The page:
all cuttings Andre Palfrey-Martin Collection
Andre Martin…..OK Mick – time to wallow in memories – from the Hastings Observer July 1964
Mick Knights….I was there, a innocent 15 year old!!! The first steps I ever took on a dance floor were there, the tune was Pretty Woman and the young lady didn’t hang around for a second one!!!!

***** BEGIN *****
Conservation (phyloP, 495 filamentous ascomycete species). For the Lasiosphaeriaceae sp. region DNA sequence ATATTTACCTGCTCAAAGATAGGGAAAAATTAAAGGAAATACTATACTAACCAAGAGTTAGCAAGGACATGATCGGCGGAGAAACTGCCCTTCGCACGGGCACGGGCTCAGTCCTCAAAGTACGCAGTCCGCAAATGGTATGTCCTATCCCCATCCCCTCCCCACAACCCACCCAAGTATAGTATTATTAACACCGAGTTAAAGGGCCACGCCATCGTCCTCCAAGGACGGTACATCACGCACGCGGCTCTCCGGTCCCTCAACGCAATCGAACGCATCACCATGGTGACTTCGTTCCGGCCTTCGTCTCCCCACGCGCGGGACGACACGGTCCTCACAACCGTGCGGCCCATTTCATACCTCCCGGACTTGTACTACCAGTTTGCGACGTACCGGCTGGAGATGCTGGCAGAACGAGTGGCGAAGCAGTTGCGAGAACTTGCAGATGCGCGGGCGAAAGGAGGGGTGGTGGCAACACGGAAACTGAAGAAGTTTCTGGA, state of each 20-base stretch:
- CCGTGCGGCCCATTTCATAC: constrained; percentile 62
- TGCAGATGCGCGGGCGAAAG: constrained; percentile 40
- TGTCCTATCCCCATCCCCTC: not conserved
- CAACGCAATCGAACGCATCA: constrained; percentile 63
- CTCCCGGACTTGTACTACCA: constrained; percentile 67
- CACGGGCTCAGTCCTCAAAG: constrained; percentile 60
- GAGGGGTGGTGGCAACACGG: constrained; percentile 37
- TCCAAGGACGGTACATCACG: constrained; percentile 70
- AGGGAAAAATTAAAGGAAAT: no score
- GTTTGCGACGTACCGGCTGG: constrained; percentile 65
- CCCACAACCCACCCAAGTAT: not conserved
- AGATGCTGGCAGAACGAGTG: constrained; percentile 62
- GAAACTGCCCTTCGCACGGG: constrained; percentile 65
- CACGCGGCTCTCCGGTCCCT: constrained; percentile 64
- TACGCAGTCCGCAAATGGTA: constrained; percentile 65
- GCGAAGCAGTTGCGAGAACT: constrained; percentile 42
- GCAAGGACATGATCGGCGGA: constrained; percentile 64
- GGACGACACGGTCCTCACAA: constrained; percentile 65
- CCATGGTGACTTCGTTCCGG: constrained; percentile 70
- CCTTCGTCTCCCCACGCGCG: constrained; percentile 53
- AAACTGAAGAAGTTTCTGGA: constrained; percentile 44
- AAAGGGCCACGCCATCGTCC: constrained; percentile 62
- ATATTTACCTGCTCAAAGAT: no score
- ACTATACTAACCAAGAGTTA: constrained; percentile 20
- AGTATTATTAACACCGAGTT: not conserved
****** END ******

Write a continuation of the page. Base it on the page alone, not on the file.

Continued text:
Andre Martin… For those of you who follow The History of The Happy Ballroom – Hastings Pier on “Bands we’ve seen on Hastings Pier “you will know that we have moved to the start of a period of change and great competition, and I could not let this week go, without posting something of what was going to happen – The arrival of The Witch Doctor. I do not intent to write a weekly blog of who, what, where and when – but this was the weekend -17th/18th July 1964, FIFTY YEARS AGO. These had been some simple trails posted in the Hastings & St Leonards Observer, but I don’t think that many people had any idea of exactly what the Witch Doctor was going to be. We were soon to find out – in simple terms it was very difference to what we had experienced in the past in Hastings & St Leonards, it brought the entertainment potential right bang up to date. The ownership of the club can be traced back to Manchester and the Chain of nightclubs called Mr Smiths, these were expanding into the South and in particular around London, operating under the name of The Witch Doctor, and for whatever reason, we end up with one in St Leonards, in Marine Court, above the Dolphin Ballroom. The Opening night featured The Nashville Teens as Top of the Bill, but what was to make even more publicity, that went national the next day, was the story of a young lady from Hastings, the daughter of a well know lawyer who ended up in London with the lead vocalist from the group and being returned home by the Metropolitan Police – have withheld the names and the file is sealed. If the readers want to find out more, I will leave that to you. With this new venue in place the entertainment scene in the area would change quite dramatically and we would become all part of this change, leaving us to this day with memories both good and bad, happy and sad.Above are a few images from the local newspaper from all those years ago, I apologise that some of the images are poor – but this was 50 years ago, and the quality of newsprint in those days, does not survive well.